Food is not, should not, primarily be seen as a commodity to be bought or sold. To a large extent food is an expression of culture, solidarity and connectedness with the land. Food is also a human right.
Community Supported Agriculure (CSA) can transform the way producers and consumers relate to food as a local commons.
So I’m setting off on a quest to find fresh and affordable food here in Vancouver and documenting my findings in a four-part series.
At the most human level, reconnecting people around the growing of their own food may prove to be among our most effective means of healing our widespread sense of disconnection from nature and community.
People need to be educated to get involved: that they are supporting small systems that are not mechanised, that are not economically fragile. There’s nothing quaint about coming to help out on the farm.
I dream that one day all farmers of this planet will be really connected to the ecosystems they belong to, and to the social communities around them.
We’re TEN this year! Hooray. Cause for celebration, we think. And to celebrate safely in the Covidsphere, we thought we’d give a whistle-stop tour of the history of Sims Hill, and talk a little bit about why we feel so passionate about what we do – local food and community engagement.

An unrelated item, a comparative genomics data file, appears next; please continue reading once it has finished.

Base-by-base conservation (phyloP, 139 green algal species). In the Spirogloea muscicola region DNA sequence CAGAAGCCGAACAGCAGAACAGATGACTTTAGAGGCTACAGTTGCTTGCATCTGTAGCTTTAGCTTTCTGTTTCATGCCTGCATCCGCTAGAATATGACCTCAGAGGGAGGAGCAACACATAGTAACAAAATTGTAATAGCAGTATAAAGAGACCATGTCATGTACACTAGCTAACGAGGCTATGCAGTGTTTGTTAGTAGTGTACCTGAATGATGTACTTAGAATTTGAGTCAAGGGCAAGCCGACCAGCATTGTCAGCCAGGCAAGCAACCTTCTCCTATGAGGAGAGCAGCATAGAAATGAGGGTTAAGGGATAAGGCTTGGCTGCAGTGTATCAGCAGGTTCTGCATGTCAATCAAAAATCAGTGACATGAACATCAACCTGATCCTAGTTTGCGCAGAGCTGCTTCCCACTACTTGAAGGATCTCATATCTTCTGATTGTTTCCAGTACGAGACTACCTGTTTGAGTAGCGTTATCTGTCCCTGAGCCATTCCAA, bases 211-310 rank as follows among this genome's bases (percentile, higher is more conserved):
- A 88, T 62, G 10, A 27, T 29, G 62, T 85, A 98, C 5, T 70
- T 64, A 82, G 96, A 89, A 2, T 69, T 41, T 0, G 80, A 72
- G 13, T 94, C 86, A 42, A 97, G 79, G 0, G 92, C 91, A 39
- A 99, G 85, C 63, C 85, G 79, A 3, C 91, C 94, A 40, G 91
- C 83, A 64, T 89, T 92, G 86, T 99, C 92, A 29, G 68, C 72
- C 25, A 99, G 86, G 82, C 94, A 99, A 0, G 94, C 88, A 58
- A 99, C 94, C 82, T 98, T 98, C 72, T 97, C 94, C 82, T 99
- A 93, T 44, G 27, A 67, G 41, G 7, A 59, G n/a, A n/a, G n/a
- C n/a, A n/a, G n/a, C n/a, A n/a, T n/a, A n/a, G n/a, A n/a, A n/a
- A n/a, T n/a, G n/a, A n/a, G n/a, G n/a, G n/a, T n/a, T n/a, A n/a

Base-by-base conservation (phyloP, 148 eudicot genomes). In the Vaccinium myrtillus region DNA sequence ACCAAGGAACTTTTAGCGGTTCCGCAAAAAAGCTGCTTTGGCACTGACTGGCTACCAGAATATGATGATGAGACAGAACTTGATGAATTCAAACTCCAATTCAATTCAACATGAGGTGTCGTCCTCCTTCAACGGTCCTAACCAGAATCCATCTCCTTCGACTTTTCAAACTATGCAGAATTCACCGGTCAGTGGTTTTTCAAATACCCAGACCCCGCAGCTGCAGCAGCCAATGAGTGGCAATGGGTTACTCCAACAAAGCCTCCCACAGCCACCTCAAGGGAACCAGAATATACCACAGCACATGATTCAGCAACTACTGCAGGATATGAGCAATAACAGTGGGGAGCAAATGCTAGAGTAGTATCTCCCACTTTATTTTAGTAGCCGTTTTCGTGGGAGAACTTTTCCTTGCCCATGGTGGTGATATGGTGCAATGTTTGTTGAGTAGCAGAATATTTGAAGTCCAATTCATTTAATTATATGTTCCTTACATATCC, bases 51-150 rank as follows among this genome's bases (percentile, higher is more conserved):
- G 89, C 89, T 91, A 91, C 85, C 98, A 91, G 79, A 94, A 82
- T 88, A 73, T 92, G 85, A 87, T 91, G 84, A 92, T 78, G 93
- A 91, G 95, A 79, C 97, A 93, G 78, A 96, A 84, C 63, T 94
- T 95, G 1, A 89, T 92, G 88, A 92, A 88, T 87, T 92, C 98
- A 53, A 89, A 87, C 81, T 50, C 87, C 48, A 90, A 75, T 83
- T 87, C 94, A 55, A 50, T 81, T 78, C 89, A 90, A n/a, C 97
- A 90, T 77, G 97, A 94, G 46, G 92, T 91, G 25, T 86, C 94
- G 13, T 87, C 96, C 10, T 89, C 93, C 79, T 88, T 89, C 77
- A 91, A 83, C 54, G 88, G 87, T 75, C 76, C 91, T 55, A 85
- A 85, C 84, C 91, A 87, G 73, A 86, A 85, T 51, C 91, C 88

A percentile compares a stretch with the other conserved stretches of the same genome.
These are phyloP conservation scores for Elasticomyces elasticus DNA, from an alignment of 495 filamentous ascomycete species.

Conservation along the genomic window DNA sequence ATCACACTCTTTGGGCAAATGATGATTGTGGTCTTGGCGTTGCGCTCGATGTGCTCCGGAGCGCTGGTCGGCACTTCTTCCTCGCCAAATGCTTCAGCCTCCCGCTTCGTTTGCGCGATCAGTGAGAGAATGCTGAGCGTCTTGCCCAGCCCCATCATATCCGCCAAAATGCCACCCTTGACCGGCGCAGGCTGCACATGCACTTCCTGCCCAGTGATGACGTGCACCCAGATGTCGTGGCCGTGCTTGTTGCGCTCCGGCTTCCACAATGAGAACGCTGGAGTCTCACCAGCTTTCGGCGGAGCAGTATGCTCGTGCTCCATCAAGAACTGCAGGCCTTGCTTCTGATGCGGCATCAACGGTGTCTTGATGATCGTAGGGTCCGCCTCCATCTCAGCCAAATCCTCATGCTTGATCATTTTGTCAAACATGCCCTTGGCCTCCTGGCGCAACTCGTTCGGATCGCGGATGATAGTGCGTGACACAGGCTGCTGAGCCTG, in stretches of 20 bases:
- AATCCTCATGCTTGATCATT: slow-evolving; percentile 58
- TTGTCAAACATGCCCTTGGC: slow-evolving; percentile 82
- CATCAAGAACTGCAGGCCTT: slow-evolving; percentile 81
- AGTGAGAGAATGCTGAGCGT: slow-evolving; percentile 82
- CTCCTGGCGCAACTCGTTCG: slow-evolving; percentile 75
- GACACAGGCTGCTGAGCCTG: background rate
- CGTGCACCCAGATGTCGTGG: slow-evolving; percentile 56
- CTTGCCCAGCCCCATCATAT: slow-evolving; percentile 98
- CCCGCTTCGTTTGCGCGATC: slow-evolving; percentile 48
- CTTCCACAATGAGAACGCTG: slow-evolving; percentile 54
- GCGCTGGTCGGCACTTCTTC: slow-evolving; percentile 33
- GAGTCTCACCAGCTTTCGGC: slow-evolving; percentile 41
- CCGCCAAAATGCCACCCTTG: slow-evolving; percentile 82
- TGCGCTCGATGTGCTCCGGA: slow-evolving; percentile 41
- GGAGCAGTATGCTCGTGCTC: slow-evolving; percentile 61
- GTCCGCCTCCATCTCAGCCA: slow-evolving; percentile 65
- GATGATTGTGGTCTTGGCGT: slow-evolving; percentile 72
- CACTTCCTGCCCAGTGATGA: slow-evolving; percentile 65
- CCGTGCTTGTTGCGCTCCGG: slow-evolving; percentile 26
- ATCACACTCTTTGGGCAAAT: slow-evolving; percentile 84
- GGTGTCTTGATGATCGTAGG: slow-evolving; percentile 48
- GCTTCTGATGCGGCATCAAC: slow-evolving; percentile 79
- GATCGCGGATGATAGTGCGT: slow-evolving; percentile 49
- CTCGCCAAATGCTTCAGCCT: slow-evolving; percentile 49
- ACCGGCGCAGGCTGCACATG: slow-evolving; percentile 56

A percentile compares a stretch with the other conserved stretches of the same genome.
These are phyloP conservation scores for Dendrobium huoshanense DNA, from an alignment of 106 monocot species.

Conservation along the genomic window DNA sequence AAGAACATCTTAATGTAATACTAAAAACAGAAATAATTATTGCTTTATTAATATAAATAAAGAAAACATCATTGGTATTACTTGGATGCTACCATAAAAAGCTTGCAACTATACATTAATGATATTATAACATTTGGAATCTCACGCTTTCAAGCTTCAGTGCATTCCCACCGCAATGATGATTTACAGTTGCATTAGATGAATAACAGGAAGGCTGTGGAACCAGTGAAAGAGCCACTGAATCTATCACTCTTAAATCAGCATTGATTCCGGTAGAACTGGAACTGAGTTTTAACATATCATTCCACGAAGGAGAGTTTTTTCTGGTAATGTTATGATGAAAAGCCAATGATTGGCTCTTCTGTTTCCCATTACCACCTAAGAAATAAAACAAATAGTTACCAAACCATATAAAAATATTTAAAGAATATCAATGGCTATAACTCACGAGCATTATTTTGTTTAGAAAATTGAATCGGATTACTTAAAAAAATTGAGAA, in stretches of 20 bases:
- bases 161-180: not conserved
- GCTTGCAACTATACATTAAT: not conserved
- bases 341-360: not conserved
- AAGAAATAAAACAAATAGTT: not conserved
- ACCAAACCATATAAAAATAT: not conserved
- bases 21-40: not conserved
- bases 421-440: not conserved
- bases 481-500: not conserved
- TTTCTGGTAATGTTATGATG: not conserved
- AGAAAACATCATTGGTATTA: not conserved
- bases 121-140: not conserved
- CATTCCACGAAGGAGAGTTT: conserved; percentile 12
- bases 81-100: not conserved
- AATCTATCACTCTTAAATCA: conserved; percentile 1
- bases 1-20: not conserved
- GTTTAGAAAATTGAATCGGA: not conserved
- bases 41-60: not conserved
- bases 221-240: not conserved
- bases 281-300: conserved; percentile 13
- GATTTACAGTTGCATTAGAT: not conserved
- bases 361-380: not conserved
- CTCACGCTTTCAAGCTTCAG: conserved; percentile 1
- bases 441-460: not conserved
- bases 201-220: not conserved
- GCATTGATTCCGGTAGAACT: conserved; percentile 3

Community-supported agriculture is a practice that seeks to connect consumers directly with producers, with the aim of fostering community, creating fair exchange and sharing risks.
Jean-Paul has dedicated much of his career to educating the next generation of farmers. In 1995, he was part of the original CRAFT (Collaborative Regional Alliance of Farmer Training).
I passionately believe in the concept of Community Supported Agriculture. I wanted to do it again, but this time, with real, genuine community involvement. Only where were we going to start?
Food is fundamental. While farmers have yet to face the full economic impact of this pandemic, their collaborative efforts, along with local grassroots networks, could mark the beginning of a new economy laboring to be born.
We can no longer let the distribution method – the market – dictate how we farm and how we eat. We need to develop new tools and institutions in order to cater for the many functions of food and farming. A process of decommodification should be at the core of the alternative food movement.